If there is any generalization that is apt to describe Frost’s poetics, it is that his characters are almost always of two minds. John Ogilvie has noted the slight contrast between the speaker’s public obligations and his private will. The speaker, we may assume, is "half in love with easeful death." Yet, though the poem is an interior monologue, the speaker does not look inward; rather, he focuses on recreating in his imagination the sense of his surroundings. Indeed, he seems much more conscious of his surroundings than he is of the inner-workings of his mind (which, at least for the reader remain nearly as inscrutable as the dark woods). In such a way, the speaker by implication hints that the outer-wilderness corresponds to his inner one. This is of course most evident in the final refrain in which the outward journey becomes a symbol for his inner journey, but it is furthered by the concentration on his perception of his surroundings; in other words, by opening his mind to the surroundings rather than sealing it off in self-referential language, he becomes what he beholds, or, to quote another poem which most certainly was influenced by this one:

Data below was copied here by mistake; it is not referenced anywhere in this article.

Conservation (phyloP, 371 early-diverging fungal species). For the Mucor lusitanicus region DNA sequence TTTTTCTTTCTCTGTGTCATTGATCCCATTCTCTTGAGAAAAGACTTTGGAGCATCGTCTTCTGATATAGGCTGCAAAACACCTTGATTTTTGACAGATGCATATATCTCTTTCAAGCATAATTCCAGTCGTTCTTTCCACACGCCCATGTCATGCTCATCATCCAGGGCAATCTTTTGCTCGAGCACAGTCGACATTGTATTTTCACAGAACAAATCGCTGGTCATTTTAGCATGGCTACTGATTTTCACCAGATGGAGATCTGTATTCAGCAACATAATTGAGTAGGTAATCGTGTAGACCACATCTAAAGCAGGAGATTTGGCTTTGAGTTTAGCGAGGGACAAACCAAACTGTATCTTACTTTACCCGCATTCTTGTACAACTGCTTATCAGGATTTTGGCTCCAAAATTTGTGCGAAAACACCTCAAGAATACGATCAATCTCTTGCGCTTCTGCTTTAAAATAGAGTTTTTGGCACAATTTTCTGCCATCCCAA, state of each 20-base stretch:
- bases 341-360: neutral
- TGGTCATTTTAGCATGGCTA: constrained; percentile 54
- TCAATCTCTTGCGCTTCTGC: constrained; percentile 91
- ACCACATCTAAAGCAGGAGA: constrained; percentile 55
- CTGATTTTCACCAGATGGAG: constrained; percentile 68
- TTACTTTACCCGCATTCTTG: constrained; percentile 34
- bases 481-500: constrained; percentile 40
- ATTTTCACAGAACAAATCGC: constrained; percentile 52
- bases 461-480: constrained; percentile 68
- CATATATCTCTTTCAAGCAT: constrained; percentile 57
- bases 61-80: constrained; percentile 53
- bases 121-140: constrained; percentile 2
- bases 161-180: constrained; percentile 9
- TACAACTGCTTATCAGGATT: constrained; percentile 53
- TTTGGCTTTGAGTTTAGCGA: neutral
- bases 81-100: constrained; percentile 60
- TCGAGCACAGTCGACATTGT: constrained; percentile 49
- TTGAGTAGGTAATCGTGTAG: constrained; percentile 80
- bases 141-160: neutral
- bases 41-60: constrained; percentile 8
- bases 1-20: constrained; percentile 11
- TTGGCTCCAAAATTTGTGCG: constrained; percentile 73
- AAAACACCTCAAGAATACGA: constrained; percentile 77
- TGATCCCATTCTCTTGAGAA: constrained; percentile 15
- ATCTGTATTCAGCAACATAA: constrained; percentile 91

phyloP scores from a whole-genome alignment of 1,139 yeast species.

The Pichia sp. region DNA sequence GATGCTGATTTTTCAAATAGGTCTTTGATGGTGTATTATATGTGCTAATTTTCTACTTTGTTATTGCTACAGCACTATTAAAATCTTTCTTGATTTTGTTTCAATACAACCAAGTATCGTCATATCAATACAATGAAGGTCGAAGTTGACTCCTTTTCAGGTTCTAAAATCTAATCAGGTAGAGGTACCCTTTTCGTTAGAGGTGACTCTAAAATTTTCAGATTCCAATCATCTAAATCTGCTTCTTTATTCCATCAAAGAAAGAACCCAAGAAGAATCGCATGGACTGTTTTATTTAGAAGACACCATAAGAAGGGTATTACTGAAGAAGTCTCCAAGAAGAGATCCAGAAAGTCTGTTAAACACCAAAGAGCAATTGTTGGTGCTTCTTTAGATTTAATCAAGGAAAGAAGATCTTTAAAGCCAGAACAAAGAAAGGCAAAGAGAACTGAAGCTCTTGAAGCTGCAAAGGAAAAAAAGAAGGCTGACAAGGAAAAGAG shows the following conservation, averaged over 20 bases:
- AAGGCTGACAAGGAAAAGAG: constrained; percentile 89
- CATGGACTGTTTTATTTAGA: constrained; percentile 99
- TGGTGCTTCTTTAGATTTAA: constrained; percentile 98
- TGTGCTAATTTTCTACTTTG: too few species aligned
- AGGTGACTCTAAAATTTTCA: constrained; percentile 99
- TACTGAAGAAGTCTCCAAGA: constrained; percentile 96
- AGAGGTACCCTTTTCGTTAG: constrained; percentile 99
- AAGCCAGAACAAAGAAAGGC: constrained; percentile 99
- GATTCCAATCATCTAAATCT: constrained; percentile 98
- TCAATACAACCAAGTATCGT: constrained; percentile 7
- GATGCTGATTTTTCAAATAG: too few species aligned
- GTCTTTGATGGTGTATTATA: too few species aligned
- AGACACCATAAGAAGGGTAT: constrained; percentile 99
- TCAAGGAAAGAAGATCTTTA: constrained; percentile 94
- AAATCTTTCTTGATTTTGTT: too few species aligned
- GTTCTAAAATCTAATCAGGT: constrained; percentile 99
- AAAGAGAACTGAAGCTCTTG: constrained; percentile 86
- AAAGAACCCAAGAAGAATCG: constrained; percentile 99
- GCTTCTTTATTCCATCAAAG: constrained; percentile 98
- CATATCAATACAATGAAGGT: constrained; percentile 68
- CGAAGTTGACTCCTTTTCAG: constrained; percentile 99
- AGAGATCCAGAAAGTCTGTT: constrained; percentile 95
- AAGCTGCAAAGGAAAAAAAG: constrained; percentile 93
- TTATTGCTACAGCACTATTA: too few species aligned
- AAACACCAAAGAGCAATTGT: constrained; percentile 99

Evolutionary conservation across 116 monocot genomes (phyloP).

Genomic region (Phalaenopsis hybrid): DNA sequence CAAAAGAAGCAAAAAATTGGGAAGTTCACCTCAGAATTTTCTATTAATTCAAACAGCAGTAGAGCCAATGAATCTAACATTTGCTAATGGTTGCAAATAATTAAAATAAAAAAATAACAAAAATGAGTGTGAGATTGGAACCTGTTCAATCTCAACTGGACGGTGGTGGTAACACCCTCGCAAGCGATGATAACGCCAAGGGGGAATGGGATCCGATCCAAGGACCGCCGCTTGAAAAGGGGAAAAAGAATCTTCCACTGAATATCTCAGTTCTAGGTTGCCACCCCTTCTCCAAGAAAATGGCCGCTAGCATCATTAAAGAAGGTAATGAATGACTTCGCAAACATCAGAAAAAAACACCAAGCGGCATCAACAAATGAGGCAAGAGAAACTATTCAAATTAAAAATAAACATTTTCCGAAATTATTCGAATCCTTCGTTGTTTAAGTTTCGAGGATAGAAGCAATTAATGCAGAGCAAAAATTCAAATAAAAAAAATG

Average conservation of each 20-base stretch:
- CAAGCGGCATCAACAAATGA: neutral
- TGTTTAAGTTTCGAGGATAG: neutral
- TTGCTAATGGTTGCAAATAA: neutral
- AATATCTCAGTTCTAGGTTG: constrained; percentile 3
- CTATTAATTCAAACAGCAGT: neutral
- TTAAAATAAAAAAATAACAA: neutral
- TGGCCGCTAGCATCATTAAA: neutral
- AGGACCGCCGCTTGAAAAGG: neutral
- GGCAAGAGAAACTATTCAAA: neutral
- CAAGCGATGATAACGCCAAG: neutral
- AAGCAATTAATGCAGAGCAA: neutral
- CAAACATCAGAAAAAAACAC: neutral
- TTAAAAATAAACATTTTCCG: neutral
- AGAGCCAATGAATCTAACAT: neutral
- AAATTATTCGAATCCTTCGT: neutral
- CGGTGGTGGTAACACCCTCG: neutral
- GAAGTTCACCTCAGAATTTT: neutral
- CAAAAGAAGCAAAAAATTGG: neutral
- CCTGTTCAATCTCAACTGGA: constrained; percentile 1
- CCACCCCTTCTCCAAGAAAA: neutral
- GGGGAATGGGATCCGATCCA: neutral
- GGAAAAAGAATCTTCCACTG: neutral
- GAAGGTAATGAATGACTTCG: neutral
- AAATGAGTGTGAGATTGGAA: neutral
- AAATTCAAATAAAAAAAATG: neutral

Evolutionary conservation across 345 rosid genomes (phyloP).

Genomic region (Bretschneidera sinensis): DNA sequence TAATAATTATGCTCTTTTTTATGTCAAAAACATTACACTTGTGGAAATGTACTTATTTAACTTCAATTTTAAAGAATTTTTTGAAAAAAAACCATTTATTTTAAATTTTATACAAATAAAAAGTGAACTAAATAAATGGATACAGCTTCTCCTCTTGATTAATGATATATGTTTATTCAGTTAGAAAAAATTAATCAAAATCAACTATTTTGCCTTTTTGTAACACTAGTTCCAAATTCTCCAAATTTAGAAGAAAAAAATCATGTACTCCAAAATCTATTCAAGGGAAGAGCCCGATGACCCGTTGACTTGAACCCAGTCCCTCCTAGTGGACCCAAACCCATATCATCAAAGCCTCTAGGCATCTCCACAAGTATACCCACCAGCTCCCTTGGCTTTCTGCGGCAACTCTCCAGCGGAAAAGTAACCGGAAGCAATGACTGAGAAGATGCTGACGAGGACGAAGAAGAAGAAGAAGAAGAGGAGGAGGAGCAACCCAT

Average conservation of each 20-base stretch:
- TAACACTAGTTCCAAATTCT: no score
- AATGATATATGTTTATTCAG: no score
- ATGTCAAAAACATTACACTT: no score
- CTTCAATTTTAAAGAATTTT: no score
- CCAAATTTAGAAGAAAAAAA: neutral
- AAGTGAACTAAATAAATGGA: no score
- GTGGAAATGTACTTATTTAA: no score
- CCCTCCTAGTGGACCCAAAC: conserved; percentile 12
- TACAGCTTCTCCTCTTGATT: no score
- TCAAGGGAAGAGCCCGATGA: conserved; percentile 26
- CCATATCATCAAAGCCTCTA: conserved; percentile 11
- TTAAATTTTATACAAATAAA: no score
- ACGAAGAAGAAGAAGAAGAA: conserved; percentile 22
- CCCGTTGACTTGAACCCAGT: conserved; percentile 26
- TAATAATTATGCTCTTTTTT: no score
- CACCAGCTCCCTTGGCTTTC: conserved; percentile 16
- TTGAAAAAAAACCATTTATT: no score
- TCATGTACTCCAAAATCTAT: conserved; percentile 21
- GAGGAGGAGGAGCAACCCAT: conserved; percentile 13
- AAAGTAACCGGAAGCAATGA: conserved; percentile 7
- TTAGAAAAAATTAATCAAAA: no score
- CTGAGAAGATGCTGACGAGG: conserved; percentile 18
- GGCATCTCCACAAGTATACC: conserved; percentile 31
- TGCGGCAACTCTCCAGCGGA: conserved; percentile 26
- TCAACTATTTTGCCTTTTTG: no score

On must have a mind of winter To regard the frost and the boughs Of the pine-trees crusted with snow

Richard Poirier has marked that "woods" is mentioned four times in the poem. Along with this the reader will note that "I" is mentioned five times. These two realities, the subjective and the objective, are merged over the course of the poem. Such that, while the speaker focuses almost exclusively on the physical fact of his surroundings, he is at the same time articulating his own mental landscape, which seems ever-intent "to fade far away, dissolve, and quite forget." There is in the end the uncertainty in choosing between his death impulse and his desire to continue on the road of life. Which wins in the end, I think I know, but it scarcely matters; the speaker has had his solitary vision; whether he stays or goes, the woods will go with him and the reader, who are now well-acquainted with the coming night.